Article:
2. Budget deficits shrinking but set to grow after 2015
    3. Senate readies another volley on unemployment aid
    4. Obama faces Syria standstill
    5. Fluke files to run in California

Even on that issue, the court appeared divided between conservatives and liberals.

Several conservative justices seemed open to the Obama administration's argument that Congress' decision to transfer to private ownership the land on which the cross sits ends any government endorsement of the cross and takes care of the constitutional questions.

"Isn't that a sensible interpretation" of a court order prohibiting the cross' display on government property? Justice Samuel Alito asked.

The liberal justices, on the other hand, indicated that they agree with a federal appeals court that ruled that the land transfer was a sort of end-run around the First Amendment prohibition against government endorsement of religion.

Justice Anthony Kennedy, often the decisive vote in these cases, said nothing to tip his hand.

Veterans groups are on both sides of the case, with some worrying that other religious symbols that serve as war memorials could be threatened by a ruling against the Mojave cross.

Eliasberg, who represents the former National Park Service employee who sued over the cross, said their fears are misplaced. He said two prominent symbols in Arlington National Cemetery, the Argonne Cross Memorial and Canadian Cross of Sacrifice, are different.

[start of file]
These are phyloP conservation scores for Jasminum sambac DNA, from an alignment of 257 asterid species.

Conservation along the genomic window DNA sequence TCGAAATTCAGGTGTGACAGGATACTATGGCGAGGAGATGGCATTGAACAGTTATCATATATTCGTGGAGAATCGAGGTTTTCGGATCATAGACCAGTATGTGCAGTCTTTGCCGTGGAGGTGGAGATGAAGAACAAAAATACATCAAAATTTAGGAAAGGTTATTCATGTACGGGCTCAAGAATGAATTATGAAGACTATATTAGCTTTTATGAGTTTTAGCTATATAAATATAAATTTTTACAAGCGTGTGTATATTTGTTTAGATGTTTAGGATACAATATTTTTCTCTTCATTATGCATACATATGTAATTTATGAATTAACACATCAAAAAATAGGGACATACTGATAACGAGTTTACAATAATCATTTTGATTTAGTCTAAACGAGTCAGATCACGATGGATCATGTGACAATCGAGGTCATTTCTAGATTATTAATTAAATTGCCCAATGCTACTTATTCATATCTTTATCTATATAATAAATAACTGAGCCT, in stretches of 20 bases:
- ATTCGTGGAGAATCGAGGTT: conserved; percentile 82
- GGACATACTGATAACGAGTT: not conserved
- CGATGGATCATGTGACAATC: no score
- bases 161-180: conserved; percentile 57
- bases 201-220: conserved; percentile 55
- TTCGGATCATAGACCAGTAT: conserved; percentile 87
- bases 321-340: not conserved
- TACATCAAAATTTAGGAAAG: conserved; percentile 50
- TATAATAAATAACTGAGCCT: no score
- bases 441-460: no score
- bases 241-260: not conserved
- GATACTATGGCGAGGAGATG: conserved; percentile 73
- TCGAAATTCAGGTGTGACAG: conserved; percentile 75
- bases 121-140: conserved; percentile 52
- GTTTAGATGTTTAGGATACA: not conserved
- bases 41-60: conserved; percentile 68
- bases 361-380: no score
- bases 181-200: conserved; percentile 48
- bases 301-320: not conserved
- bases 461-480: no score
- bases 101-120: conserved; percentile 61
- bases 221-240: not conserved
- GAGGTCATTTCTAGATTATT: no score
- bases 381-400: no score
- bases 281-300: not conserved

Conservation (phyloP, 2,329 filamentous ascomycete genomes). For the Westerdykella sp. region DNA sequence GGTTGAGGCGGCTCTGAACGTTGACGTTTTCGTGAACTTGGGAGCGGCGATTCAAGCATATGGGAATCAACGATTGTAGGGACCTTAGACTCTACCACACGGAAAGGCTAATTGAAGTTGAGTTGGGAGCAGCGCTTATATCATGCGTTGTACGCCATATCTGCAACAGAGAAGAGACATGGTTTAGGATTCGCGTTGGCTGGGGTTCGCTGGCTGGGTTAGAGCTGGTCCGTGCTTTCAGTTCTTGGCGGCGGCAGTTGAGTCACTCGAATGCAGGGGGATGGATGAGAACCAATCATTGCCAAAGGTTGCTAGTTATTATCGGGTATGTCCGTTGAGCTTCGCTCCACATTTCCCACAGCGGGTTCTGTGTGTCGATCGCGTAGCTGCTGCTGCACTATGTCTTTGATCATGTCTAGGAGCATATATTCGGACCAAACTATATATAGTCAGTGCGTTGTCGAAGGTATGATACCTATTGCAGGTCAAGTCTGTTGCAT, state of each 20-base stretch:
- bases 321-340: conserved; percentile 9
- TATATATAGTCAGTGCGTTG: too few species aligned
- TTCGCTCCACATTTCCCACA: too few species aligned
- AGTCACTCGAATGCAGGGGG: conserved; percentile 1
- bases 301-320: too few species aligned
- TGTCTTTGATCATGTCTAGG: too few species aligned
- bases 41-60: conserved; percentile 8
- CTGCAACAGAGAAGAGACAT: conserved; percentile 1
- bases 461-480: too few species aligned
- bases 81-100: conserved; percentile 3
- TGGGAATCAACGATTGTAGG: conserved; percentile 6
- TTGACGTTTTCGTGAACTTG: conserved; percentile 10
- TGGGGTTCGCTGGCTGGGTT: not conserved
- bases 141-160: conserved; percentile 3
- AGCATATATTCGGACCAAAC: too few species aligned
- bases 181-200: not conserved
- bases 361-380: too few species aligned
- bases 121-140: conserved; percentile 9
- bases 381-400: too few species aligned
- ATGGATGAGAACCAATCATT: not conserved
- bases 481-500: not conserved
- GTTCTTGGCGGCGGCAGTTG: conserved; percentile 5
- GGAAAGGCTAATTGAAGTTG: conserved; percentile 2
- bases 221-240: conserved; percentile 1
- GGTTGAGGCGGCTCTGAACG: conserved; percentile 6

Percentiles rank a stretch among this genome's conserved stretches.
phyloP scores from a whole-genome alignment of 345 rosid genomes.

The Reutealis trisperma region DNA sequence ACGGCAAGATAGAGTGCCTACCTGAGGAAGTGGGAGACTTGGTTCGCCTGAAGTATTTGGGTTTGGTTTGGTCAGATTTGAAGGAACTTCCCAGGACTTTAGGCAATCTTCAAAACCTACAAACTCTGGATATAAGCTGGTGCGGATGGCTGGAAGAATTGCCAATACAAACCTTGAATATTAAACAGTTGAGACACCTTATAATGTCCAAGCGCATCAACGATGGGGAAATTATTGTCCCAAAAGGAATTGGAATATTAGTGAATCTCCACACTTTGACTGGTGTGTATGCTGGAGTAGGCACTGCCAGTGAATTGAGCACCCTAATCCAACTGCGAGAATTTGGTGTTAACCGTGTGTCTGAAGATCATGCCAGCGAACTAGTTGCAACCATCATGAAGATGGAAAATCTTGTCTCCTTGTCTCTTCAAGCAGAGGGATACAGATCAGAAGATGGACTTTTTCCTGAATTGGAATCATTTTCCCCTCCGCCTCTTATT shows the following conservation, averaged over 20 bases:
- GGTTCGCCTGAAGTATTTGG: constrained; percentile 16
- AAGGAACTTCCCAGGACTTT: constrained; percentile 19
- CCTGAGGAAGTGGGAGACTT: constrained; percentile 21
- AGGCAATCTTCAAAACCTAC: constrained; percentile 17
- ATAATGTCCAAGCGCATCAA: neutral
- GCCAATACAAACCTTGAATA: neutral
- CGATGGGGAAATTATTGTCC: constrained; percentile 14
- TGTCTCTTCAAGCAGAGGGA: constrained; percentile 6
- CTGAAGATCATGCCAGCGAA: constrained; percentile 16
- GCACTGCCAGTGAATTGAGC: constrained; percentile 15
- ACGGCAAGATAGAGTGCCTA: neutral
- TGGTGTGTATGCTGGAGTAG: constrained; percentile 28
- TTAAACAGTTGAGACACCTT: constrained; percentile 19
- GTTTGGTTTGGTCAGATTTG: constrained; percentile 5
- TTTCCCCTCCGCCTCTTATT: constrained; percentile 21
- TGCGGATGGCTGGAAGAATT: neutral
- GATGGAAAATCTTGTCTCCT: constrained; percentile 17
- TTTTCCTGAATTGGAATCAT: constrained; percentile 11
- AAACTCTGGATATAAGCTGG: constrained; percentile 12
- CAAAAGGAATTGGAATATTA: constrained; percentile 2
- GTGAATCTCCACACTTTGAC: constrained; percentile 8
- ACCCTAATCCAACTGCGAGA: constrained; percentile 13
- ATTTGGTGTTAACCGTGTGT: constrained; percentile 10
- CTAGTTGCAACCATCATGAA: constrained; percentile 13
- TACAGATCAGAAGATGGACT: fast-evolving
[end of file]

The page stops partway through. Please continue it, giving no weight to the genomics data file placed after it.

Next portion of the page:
Context matters, Eliasberg said, noting that the Veterans Administration offers a choice of 39 different emblems and beliefs on tombstones at Arlington.

Jewish and Muslim veterans, by contrast, object that the Mojave cross honors Christian veterans and excludes others.

Whatever the court decides, it seems unlikely that the Mojave cross — where Easter Sunrise services have been held for decades — would have to come down.

Justice Ruth Bader Ginsburg indicated, and Eliasberg agreed, that even if the court finds problems with what Congress did, lawmakers probably could find a valid way to sell or give the land to veterans groups.

A decision is expected by spring.

The case is Salazar v. Buono, 08-472.

Copyright 2009 The Associated Press. All rights reserved. This material may not be published, broadcast, rewritten or redistributed.


Discussion comments


Most active discussions

  1. votes comments
  2. votes comments
  3. votes comments
  4. votes comments